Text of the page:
In the early days of the World Wide Web, I fell in love with a couple of websites. One was Ash Wakeman’s humor site, “The World Famous Mullet Watch” (defunct since 1996.) The other was “Avocado Memories,” Wes Clark’s personal account of growing up in Burbank in the 1970s, seen through the lens of his dad’s bad home decor ideas. These sites got me thinking about doing my own, but I wanted a unique topic.
A frustrating question occasionally popped up between me and a co-worker in the early to mid-1990s: what was that crazy theme music from Fantastic Theater? Fantastic Theater was a 1960s Channel 2 weekend late-night TV program featuring old sci-fi/horror movies.) Having become a fan over the years of musically challenging groups such as Weather Report and the Mahavishnu Orchestra, it came over me at some point that, in retrospect, the weird, energetic electronic music had been something special. We attacked the question in several ways, including calling the station and talking with the former host of the show, Josef Peter Hardt, but failed to unearth any useful information.
Yet another local sci-fi/horror late-night show had caught my fancy in 1971: The Uncanny Film Festival and Camp Meeting on Channel 6. I was so eaten up with it and its hilarious host, Dr. Mazeppa Pompazoidi, that I had audiotaped many of the host segments. Those tapes were still in my possession in late 1998. I also had a postcard photo of local weatherman/ventriloquist Lee Woodward and King Lionel, a witty lion puppet who bantered audaciously on-camera with the news team. When the Fantastic Theater theme music question surfaced again, I realized that I had my topic: Tulsa TV.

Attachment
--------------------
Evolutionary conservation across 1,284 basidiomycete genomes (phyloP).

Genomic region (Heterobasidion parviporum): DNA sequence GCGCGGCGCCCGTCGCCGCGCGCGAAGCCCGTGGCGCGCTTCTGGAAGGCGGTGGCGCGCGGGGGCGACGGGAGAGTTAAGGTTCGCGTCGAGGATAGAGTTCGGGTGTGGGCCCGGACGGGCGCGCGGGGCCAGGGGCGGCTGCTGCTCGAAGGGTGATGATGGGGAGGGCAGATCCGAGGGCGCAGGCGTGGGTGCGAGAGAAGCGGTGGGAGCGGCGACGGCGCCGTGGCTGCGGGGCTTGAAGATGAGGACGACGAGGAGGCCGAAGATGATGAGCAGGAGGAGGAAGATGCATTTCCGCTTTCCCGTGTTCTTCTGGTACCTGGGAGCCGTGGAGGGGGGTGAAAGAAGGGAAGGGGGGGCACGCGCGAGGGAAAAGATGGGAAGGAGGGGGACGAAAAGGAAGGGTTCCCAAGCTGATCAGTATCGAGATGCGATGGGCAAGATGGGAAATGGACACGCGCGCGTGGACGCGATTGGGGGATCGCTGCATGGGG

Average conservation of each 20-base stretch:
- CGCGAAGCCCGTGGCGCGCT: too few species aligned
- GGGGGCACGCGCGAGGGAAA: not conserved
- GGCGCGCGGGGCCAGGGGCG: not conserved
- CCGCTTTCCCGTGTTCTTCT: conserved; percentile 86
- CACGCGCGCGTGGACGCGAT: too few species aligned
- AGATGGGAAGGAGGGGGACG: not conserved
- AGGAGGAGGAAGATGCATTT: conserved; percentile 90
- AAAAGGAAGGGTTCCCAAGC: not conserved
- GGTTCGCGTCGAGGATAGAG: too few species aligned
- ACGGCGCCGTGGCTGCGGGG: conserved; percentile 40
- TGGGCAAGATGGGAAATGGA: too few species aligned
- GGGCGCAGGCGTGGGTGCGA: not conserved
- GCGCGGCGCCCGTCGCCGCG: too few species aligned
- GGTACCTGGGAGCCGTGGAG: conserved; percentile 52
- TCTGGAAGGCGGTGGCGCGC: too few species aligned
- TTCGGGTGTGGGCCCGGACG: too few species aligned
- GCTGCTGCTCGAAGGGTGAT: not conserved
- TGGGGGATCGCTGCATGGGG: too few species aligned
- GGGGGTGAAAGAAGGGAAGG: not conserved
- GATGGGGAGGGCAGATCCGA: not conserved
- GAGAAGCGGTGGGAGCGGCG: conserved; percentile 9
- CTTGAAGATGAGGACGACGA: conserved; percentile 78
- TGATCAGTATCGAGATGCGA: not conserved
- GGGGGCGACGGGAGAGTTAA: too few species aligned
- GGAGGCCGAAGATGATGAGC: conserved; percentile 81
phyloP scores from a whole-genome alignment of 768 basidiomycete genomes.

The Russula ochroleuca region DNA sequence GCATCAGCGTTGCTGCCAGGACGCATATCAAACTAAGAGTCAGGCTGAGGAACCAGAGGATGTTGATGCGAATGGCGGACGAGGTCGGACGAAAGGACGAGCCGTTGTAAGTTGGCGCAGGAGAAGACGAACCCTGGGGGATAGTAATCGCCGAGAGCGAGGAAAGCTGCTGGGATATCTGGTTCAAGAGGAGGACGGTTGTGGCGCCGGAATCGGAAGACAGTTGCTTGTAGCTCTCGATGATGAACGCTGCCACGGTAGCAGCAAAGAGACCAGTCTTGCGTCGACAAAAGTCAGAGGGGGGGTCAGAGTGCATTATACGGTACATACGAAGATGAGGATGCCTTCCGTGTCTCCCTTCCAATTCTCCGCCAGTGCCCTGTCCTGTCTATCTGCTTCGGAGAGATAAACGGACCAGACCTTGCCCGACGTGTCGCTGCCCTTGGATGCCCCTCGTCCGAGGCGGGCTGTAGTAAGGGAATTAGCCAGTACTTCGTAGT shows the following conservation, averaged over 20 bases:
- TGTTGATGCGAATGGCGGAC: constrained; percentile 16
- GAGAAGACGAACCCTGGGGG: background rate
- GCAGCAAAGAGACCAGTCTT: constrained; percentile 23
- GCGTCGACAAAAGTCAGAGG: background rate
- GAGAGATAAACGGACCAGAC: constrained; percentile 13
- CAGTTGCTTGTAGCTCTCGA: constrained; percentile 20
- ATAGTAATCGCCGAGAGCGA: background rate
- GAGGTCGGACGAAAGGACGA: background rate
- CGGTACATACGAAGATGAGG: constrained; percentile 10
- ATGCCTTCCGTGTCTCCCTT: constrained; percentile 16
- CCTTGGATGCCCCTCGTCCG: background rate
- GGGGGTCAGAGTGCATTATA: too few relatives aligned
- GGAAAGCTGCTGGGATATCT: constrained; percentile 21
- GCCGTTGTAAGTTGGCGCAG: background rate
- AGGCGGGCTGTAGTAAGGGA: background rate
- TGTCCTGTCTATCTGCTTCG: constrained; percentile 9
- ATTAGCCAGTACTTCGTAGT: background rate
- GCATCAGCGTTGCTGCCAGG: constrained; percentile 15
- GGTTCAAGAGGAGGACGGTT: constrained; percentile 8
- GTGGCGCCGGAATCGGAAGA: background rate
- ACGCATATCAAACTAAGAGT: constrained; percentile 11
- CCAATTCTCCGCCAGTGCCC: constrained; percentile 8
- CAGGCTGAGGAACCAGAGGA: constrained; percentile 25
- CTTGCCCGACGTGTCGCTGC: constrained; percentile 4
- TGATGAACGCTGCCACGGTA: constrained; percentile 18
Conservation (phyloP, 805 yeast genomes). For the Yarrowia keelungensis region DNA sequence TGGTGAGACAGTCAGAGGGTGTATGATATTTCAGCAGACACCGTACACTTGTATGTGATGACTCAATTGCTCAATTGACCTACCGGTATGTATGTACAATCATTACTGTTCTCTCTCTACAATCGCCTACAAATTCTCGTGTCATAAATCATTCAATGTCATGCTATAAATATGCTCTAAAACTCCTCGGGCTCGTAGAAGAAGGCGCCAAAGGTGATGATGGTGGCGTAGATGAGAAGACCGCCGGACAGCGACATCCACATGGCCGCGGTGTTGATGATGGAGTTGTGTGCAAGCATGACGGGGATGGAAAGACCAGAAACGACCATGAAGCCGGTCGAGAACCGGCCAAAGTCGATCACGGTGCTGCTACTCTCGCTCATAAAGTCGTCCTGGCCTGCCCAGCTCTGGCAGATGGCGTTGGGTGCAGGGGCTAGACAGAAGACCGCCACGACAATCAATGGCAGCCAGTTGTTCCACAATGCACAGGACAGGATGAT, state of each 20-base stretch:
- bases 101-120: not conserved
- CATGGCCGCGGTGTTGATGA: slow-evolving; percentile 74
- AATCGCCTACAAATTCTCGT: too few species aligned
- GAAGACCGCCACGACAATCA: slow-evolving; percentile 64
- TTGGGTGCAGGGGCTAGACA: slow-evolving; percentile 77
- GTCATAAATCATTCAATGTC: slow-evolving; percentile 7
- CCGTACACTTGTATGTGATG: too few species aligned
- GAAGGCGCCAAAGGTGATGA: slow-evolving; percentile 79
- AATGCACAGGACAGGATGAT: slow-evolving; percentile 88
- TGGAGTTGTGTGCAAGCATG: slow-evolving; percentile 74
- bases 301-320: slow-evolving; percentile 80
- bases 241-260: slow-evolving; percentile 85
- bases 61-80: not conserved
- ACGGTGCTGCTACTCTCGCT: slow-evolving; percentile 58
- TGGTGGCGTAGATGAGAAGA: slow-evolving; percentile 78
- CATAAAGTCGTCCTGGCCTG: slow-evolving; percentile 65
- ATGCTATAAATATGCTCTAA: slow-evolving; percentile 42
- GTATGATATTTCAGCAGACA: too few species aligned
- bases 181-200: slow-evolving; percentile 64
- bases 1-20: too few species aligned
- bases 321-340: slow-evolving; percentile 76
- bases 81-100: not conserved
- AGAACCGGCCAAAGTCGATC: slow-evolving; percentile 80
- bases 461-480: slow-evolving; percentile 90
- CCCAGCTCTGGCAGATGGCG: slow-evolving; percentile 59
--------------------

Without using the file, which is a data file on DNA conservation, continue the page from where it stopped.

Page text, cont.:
Once I got a rudimentary “Memories of old Tulsa TV” site launched, I got serious about tracking down the weird music. I recorded myself warbling the oddly time-signatured instrumental tune and emailed the embarrassing WAV file to a couple of experts on older electronic music. Both identified the tune as “Sonik Re-Entry,” performed and recorded by Dutch composers Tom Dissevelt and Kid Baltan in 1957. What a relief it was to finally hear it again! I immediately shared it with the readers of the site, by then renamed “Tulsa TV Memories.”
Since then, the readers and I have talked about famous and obscure personalities of Tulsa TV, from both in front of and behind the camera. The scope of the site quickly expanded to include Tulsa radio, drive-in theaters, counterculture of the 70s and other locally-related pop culture. There are two “Channel Changers” loaded with site topics. TTM now contains thousands of images, many YouTube clips and sound files and nearly a thousand individual pages.
Many of those who were part of Tulsa TV history have participated over the last twelve years and many still do. Anyone can join the running conversation—I have no background in media other than the site.
As Uncle Zeb always closed his show: I’ll be lookin’ fur ya!
Mike Ransom is the webmaster of Tulsa TV Memories.
Note: This article was originally published on January 17, 2011